The Spanish economy is recovering "better than expected" and is now among Europe's best performers although it still faces "numerous" problems, Prime Minister Mariano Rajoy conceded in Friday's face-to-face with the press.
"Things are going better than we expected. We are registering healthy and diversified growth which is here to stay," he said in his annual end-of-term press conference, where the economy took centre stage and the Catalonia issue only came up in the context of questions from journalists.
A year to the day after Rajoy was forced to defend himself in parliament against claims he knew about a slush fund allegedly operated by former party treasurer Luis Barcenas, Rajoy again avoided the issue of corruption.
The prime minister chose not to speak about cases involving former members of Rajoy's ruling Popular Party in a speech described by new Socialist opposition leader Pedro Sanchéz as "triumphalist and "self-complacent".
"In less than two years we have gone from being an economy on the brink of a bailout to being one of the economies that grows the most in Europe," Rajoy said.
"We are going in the right direction, but we are conscious that there is still much to do and the problems that we must tackle are still numerous."
Economy Minister Luis de Guindos said on Tuesday the government planned to raise its 2014 and 2015 economic projections in September after stronger-than-expected performance over the last six months.
He said the forecasts are likely to be raised to an expansion of 1.5 percent this year, up from a previous estimate of 1.2 percent, and possibly 2.0 percent next year, up from 1.8 percent.
In 2008 a Spanish property clash plunged the eurozone's fourth-biggest economy into five years of economic and financial turmoil.
Spain faced pressure to seek a full financial bailout from the eurozone in 2012. In the end it got by with €41 billion euros ($55 billion) to rescue its banks.
Spain technically exited its second recession in five years in mid-2013.
The Spanish economy expanded by a better-than-expected 0.6 percent, up from growth of 0.4 percent in the first quarter with the government crediting its reforms to the banking system and labour market for the stronger growth.
But unemployment, while starting to fall, remains sky-high.
The latest unemployment data showed the jobless rate edged below 25.0 percent in April-June for the first time since the third quarter of 2012. But at 24.47 percent, it remains one of the highest in the industrialized world.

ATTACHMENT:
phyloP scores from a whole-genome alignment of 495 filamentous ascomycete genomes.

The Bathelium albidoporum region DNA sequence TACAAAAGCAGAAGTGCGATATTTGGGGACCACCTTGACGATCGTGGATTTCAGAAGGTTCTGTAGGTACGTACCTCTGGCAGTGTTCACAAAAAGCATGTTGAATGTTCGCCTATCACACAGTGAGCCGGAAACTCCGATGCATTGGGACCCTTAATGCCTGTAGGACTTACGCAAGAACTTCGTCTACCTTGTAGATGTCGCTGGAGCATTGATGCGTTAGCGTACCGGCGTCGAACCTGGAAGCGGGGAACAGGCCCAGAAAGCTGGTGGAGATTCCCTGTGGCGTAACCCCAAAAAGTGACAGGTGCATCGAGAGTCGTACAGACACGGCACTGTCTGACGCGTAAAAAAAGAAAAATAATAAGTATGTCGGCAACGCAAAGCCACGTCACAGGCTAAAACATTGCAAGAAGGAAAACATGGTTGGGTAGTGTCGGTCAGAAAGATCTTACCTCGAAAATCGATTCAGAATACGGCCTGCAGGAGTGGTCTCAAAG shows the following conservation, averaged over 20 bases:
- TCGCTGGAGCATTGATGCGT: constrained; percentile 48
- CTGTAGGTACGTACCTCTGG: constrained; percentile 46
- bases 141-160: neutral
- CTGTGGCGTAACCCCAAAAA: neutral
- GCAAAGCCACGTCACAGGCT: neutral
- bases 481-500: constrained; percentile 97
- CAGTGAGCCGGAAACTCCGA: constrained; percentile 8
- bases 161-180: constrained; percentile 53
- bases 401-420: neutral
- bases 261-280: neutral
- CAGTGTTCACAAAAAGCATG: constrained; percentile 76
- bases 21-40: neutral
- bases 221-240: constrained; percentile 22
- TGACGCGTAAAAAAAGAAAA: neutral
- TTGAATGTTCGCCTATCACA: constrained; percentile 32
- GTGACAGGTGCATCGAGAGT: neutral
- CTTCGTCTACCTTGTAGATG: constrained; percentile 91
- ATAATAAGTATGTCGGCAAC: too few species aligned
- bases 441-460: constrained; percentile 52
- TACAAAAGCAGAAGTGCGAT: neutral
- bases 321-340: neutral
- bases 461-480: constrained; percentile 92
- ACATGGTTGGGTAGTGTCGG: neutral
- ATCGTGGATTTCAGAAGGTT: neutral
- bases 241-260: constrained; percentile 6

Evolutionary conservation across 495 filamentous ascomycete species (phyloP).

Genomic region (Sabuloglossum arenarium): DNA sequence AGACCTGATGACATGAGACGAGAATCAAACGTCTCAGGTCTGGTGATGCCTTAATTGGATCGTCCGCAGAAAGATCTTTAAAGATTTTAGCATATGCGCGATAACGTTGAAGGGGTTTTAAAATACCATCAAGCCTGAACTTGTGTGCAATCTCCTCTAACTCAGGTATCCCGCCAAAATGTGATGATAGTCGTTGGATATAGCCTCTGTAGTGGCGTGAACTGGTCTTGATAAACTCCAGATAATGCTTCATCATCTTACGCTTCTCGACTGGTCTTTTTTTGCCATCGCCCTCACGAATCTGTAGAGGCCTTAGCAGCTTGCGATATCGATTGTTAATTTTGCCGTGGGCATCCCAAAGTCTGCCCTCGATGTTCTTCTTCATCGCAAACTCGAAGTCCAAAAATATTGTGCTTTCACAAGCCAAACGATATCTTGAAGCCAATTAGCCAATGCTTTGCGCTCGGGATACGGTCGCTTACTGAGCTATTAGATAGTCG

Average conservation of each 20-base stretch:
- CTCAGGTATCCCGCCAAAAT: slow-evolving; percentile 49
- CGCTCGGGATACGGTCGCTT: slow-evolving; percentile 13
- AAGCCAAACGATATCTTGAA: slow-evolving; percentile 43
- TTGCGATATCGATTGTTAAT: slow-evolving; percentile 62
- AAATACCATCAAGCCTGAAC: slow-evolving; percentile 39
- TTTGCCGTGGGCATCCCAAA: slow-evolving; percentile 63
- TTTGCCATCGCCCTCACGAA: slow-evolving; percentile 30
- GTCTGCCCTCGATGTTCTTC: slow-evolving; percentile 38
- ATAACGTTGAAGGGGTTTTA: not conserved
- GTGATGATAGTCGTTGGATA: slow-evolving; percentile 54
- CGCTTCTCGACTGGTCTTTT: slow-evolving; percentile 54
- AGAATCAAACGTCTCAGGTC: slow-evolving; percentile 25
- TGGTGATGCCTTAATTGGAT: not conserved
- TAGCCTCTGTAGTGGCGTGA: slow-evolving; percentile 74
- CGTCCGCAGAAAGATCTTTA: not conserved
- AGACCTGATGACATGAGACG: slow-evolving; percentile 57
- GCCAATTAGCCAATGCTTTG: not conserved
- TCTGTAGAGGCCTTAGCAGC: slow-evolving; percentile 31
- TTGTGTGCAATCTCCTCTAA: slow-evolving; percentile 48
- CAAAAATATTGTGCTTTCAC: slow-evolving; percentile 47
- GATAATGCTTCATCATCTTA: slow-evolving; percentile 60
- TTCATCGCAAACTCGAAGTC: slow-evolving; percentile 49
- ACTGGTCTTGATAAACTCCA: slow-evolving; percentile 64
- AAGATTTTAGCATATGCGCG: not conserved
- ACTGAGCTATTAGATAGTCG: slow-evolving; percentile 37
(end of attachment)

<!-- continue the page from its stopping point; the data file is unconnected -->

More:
The issue of Catalonia's planned November 9th vote on the issue of independence came up on Friday only during the question time that followed Rajoy's summary of events of recent months.
"The prime minister is obliged to comply with the law," and the vote is illegal," said Rajoy of his meeting earlier this week with Catalan leader Artur Mas.
"My position is the law, but I will enter into dialogue as well.
"I don't know what will happen on November 9th. But I know that Mr Mas has said he won't do anything illegal. I hope that is the case."
Artur Mas, who has headed the Catalan government since 2010, has called for a November 9th referendum to test popular support in the region for the idea of independence from the rest of Spain.
Rajoy has insisted that the vote would be illegal since under Spain's constitution referendums on sovereignty must be held nationally and not regionally. He has vowed to block any referendum.
However, Mas insisted on Wednesday he wanted the vote to go ahead.
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"I told him that we are absolutely determined, as I told him a year ago, to hold the consultation," Mas said.
"We have the determination and the political strength, but we would like to hold (the vote) in a legal manner and with the backing of the State, British-style," he said, in reference to an upcoming vote in the UK on the issue of independence for Scotland.
"This is still not possible yet but we will keep trying. We don't have an agreement but the climate of dialogue is now open," the Catalan leader added.
With an economy that is roughly the size of Portugal's, Catalonia and its 7.5 million inhabitants — 16 percent of the Spanish population — have long been an engine for the country as a whole.
But a growing number of Catalans resent the redistribution of their taxes to other parts of Spain and believe the region would be better off on its own.
The 2008 real estate crash that triggered a five-year economic downturn across Spain and a 2010 decision by Spain's constitutional court to water down a 2006 statute giving the region more powers have added to the growing pressure for secession.
Support for independence itself was about 45 percent in April, according to the regional government's most recent poll. That compares with about 20 percent in October 2010 before Mas took office.